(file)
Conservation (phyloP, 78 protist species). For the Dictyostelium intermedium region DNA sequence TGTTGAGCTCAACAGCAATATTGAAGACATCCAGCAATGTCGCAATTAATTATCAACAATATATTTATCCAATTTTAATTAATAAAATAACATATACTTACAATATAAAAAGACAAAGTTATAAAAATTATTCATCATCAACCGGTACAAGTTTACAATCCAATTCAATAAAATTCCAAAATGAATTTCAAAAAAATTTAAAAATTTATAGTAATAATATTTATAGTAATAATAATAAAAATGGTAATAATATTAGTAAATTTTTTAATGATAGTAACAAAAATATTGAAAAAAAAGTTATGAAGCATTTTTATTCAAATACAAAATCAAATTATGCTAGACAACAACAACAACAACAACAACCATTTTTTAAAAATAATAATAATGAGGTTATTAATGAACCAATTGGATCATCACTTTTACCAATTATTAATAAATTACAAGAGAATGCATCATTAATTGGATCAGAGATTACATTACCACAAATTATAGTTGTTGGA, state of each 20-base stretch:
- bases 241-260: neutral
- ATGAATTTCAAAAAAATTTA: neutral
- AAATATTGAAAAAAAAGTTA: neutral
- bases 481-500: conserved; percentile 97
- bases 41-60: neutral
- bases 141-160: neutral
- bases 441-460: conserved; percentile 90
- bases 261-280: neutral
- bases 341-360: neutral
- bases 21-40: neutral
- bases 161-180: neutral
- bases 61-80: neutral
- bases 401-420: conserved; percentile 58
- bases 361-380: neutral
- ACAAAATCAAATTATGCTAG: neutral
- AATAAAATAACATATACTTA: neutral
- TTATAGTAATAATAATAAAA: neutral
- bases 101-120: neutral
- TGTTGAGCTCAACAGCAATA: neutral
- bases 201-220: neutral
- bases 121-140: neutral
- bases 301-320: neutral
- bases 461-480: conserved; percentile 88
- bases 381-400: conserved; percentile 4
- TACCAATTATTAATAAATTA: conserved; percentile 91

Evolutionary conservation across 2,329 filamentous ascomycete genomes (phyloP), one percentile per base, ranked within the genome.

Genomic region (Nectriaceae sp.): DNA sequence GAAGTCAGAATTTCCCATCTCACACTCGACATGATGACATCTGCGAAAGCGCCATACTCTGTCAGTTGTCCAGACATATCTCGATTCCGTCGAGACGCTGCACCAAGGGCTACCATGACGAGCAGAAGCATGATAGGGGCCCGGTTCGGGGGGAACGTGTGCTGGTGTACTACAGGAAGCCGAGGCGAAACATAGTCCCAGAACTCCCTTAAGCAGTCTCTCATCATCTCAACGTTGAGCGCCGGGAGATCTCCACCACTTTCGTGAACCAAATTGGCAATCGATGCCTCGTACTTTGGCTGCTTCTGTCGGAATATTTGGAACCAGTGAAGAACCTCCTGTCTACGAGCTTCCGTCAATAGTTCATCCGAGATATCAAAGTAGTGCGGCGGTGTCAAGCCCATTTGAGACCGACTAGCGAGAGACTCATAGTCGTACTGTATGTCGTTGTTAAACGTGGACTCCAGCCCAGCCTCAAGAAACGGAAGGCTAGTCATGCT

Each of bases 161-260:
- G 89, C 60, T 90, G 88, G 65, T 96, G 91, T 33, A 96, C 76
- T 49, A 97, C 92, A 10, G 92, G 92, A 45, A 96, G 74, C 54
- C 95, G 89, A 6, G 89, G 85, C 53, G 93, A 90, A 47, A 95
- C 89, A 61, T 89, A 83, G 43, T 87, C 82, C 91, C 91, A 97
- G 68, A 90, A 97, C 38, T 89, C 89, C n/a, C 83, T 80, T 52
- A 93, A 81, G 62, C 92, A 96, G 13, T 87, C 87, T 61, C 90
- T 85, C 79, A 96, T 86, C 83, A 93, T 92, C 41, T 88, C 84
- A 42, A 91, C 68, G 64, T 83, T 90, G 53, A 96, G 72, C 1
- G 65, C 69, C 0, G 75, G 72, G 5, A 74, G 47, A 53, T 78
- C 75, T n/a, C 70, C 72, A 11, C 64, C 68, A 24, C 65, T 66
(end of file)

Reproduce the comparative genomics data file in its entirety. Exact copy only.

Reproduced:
Conservation (phyloP, 78 protist species). For the Dictyostelium intermedium region DNA sequence TGTTGAGCTCAACAGCAATATTGAAGACATCCAGCAATGTCGCAATTAATTATCAACAATATATTTATCCAATTTTAATTAATAAAATAACATATACTTACAATATAAAAAGACAAAGTTATAAAAATTATTCATCATCAACCGGTACAAGTTTACAATCCAATTCAATAAAATTCCAAAATGAATTTCAAAAAAATTTAAAAATTTATAGTAATAATATTTATAGTAATAATAATAAAAATGGTAATAATATTAGTAAATTTTTTAATGATAGTAACAAAAATATTGAAAAAAAAGTTATGAAGCATTTTTATTCAAATACAAAATCAAATTATGCTAGACAACAACAACAACAACAACAACCATTTTTTAAAAATAATAATAATGAGGTTATTAATGAACCAATTGGATCATCACTTTTACCAATTATTAATAAATTACAAGAGAATGCATCATTAATTGGATCAGAGATTACATTACCACAAATTATAGTTGTTGGA, state of each 20-base stretch:
- bases 241-260: neutral
- ATGAATTTCAAAAAAATTTA: neutral
- AAATATTGAAAAAAAAGTTA: neutral
- bases 481-500: conserved; percentile 97
- bases 41-60: neutral
- bases 141-160: neutral
- bases 441-460: conserved; percentile 90
- bases 261-280: neutral
- bases 341-360: neutral
- bases 21-40: neutral
- bases 161-180: neutral
- bases 61-80: neutral
- bases 401-420: conserved; percentile 58
- bases 361-380: neutral
- ACAAAATCAAATTATGCTAG: neutral
- AATAAAATAACATATACTTA: neutral
- TTATAGTAATAATAATAAAA: neutral
- bases 101-120: neutral
- TGTTGAGCTCAACAGCAATA: neutral
- bases 201-220: neutral
- bases 121-140: neutral
- bases 301-320: neutral
- bases 461-480: conserved; percentile 88
- bases 381-400: conserved; percentile 4
- TACCAATTATTAATAAATTA: conserved; percentile 91

Evolutionary conservation across 2,329 filamentous ascomycete genomes (phyloP), one percentile per base, ranked within the genome.

Genomic region (Nectriaceae sp.): DNA sequence GAAGTCAGAATTTCCCATCTCACACTCGACATGATGACATCTGCGAAAGCGCCATACTCTGTCAGTTGTCCAGACATATCTCGATTCCGTCGAGACGCTGCACCAAGGGCTACCATGACGAGCAGAAGCATGATAGGGGCCCGGTTCGGGGGGAACGTGTGCTGGTGTACTACAGGAAGCCGAGGCGAAACATAGTCCCAGAACTCCCTTAAGCAGTCTCTCATCATCTCAACGTTGAGCGCCGGGAGATCTCCACCACTTTCGTGAACCAAATTGGCAATCGATGCCTCGTACTTTGGCTGCTTCTGTCGGAATATTTGGAACCAGTGAAGAACCTCCTGTCTACGAGCTTCCGTCAATAGTTCATCCGAGATATCAAAGTAGTGCGGCGGTGTCAAGCCCATTTGAGACCGACTAGCGAGAGACTCATAGTCGTACTGTATGTCGTTGTTAAACGTGGACTCCAGCCCAGCCTCAAGAAACGGAAGGCTAGTCATGCT

Each of bases 161-260:
- G 89, C 60, T 90, G 88, G 65, T 96, G 91, T 33, A 96, C 76
- T 49, A 97, C 92, A 10, G 92, G 92, A 45, A 96, G 74, C 54
- C 95, G 89, A 6, G 89, G 85, C 53, G 93, A 90, A 47, A 95
- C 89, A 61, T 89, A 83, G 43, T 87, C 82, C 91, C 91, A 97
- G 68, A 90, A 97, C 38, T 89, C 89, C n/a, C 83, T 80, T 52
- A 93, A 81, G 62, C 92, A 96, G 13, T 87, C 87, T 61, C 90
- T 85, C 79, A 96, T 86, C 83, A 93, T 92, C 41, T 88, C 84
- A 42, A 91, C 68, G 64, T 83, T 90, G 53, A 96, G 72, C 1
- G 65, C 69, C 0, G 75, G 72, G 5, A 74, G 47, A 53, T 78
- C 75, T n/a, C 70, C 72, A 11, C 64, C 68, A 24, C 65, T 66